The Fresh Loaf

News & Information for Amateur Bakers and Artisan Bread Enthusiasts

The Science of Hamelman's...

RebelBakingCompany's picture

The Science of Hamelman's...

Hamelman's bagel...I fell in love with the technique: slow refrigerator ferment (right word?)...IMMEDIATELY into boiling water...then ice...then super hot oven....

It really improved my bagels...but I'm wondering...what's the science behind this?

The benefit of cold dough into boiling water and then ICING IT?

Then chilled, wet dough into a super hot oven?


Can someone explain what's happening inside?

Thank you!

LindyD's picture

  Yup, Mr. Hamelman's bagel formula sure is the simplest and fastest method when compared to others out there.  Mix, bulk ferment, shape, and into the refrigerator to be retarded overnight. I also think it's the most authentic in taste and texture (so long as you use high-gluten flour).

The ice bath slows down the expansion of the dough so you can finish boiling the batch and get them all into the oven before the bagels collapse.  

Mr. Hamelman notes in the second edition of Bread that the ice water bath isn't necessary if you've made a quantity that fits into one oven load (and move at the speed of light).  That will never happen in my kitchen.

PeterS's picture

My two cents--which I typed as LindyD was hitting <enter>

The boiling water is just a treatment which gelatinizes the surface of the dough to make it chewy. It also aids browning (but not as much as an alkalai wash). Warming the dough would take time and probably not make an appreciable difference.

Boiling will kill the yeast on the surface, but anywheres near the surface where the temperature does not exceed 110-120°F, the yeast will be going great guns. Cooling will quench this activity preventing excessive gassing.


dabrownman's picture

guessing Hamelman went on vacation to Sweden or Norway where he could play Sven the Scandinavian going from the masage table to a nice nap, to a hot jacuzzi, to an ice cold one, then into a steaming sauna and finally to a dry hot one to finish off.    A little red light went off in his head as he was drying off where his previous failed bagel baking attempts came to mind immediately and the solution was complete, powerful and fortunate for the rest of us.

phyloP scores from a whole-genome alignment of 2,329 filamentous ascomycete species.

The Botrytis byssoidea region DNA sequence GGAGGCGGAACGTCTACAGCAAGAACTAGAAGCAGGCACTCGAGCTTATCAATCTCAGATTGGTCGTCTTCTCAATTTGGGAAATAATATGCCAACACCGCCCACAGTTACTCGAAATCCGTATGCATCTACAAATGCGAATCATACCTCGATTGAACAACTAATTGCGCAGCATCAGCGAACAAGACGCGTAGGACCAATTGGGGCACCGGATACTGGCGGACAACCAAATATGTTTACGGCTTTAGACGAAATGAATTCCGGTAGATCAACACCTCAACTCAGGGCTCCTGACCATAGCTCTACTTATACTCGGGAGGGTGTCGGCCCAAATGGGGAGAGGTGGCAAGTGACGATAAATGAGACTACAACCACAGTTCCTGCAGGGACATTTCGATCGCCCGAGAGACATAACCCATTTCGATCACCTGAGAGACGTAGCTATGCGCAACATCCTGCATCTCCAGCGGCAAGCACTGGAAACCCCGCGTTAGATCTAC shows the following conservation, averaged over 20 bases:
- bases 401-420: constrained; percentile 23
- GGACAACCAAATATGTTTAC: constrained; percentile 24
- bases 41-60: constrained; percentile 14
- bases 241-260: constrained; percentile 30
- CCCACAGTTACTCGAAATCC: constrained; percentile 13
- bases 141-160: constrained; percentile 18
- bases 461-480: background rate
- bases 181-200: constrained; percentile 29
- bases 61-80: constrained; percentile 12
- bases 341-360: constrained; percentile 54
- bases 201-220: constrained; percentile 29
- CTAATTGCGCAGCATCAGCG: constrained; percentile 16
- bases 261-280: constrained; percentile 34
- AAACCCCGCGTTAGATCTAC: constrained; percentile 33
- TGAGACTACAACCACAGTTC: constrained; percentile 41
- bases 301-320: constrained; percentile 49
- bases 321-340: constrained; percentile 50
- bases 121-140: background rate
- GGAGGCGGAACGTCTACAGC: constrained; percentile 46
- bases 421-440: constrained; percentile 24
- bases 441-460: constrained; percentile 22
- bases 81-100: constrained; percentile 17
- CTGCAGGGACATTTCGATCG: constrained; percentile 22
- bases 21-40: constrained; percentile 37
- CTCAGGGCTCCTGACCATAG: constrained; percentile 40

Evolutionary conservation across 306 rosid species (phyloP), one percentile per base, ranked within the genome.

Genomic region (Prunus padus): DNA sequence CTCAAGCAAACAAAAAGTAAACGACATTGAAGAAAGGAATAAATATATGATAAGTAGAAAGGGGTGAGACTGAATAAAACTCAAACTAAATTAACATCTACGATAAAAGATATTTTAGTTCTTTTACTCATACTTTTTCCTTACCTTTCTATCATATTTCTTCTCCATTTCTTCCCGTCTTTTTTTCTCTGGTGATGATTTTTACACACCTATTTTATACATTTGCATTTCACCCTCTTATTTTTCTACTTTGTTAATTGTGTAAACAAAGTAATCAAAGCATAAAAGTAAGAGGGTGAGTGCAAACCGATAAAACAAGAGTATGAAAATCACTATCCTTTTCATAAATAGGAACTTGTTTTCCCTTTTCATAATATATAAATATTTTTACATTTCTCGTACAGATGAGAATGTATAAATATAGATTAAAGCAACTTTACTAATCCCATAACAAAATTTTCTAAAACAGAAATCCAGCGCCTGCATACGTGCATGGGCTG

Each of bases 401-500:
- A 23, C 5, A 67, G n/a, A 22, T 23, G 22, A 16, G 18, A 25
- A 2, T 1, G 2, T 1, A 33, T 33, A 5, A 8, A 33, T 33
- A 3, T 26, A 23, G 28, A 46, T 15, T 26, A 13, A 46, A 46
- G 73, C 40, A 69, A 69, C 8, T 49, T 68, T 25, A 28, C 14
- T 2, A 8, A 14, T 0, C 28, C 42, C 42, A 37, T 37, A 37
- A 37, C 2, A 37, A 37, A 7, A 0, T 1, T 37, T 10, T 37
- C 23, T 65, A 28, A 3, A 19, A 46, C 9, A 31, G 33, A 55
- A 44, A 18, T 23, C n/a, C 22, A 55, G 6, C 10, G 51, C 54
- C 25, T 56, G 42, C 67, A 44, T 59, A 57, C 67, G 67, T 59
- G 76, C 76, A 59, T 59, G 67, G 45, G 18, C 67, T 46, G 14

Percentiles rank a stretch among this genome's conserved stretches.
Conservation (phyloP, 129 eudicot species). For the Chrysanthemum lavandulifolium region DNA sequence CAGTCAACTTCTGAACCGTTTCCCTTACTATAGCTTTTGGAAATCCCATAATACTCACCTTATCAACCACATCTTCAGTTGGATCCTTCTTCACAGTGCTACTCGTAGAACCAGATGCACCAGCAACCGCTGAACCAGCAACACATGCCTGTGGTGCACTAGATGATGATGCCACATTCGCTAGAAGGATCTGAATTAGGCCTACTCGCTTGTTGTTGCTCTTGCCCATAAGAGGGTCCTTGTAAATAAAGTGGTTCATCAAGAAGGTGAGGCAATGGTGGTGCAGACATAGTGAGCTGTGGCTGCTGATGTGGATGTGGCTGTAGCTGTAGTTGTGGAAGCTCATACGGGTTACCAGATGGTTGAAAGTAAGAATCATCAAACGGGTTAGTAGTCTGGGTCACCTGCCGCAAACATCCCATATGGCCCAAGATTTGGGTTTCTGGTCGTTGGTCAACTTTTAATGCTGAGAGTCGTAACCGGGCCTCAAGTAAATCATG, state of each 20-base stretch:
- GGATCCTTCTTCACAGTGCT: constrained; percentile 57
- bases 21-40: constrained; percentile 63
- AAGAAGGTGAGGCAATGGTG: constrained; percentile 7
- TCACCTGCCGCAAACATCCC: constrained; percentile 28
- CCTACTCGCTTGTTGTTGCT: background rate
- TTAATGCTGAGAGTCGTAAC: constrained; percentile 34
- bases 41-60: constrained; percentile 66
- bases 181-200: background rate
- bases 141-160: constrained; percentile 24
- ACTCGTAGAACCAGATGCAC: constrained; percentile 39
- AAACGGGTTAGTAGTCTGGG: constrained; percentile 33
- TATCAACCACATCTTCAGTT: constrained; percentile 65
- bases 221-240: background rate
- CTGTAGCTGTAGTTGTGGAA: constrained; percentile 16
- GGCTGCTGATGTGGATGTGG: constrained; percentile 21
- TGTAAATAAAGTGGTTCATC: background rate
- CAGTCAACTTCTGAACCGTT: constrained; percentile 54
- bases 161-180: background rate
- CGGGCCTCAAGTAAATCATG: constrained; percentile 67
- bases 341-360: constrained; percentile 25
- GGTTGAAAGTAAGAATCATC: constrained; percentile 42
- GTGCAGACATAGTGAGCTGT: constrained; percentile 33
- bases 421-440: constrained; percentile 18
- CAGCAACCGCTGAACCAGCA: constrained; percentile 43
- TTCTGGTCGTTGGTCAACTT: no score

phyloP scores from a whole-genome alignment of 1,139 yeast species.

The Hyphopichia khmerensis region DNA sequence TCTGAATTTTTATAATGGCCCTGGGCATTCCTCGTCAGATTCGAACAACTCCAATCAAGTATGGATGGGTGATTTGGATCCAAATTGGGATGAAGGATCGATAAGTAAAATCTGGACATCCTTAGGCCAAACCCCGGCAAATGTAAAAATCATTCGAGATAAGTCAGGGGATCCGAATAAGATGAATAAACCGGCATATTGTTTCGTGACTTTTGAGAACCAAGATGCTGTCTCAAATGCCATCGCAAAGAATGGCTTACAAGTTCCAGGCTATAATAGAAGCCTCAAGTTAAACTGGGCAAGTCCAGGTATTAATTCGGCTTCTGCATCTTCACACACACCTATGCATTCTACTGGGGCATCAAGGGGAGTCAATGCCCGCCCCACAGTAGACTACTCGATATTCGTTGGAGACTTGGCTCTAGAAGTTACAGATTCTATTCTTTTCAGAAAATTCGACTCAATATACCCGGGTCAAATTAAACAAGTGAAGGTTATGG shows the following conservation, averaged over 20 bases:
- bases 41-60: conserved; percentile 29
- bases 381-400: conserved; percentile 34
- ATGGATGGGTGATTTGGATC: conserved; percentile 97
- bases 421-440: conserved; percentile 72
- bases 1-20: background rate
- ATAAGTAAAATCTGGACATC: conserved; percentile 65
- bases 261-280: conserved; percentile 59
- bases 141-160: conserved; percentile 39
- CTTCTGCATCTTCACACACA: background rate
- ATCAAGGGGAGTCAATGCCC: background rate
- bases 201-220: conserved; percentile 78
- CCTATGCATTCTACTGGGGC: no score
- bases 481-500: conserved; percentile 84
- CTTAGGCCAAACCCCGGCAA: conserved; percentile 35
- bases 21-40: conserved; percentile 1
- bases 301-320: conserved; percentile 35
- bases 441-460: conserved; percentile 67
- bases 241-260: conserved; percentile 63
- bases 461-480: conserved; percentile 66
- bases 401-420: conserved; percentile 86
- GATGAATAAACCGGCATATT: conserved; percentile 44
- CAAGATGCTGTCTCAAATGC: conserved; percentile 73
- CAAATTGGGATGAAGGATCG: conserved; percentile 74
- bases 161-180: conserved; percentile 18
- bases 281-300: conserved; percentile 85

Or, maybe it was the other way around.  Scandinavians might have been so pleased with the bagels they made from Hamelman's formula that they thought this process would to be good for the body and soul as well.  Hamelman's formula would have to have been around much longer though, maybe a couple thousand years for this to be true :-)  

LindyD's picture

Dan DiMuzio, author of Bread Baking, an Artisan's Perspective, made some good comments on the ice bath in an earlier thread:

LOL, got to test Mike Avery's advice about bagels sticking to the parchment a couple of weeks ago, when I forgot to oil the parchment.  It works.  

CJRoman's picture

So the ice water shuts down the process temporarily...allowing you to get the rest in the water. great idea!

What about the theory behind putting COLD dough into the hot water??

In other breads, I've been told to take the dough out of the fridge....bring to room temp...then bake....

LindyD's picture

Since the bagels have been retarded for about 10-12 hours, they go from the refrigerator into the boiling water (laced with barley malt syrup).  The yeast (1.3%) immediately wakes up and the bagels puff up and float.  After 45 seconds, into the ice bath, then into a 500F oven with the rest of the lot.  There's no need to warm the dough since it's ready to be baked.  I think bringing the dough to room temp would result in flat bagels.  The formula makes a baker's dozen, so while working with the first batch, I always keep the second batch refrigerated until the first six have been baked.   Have never had a failure or a flat bagel.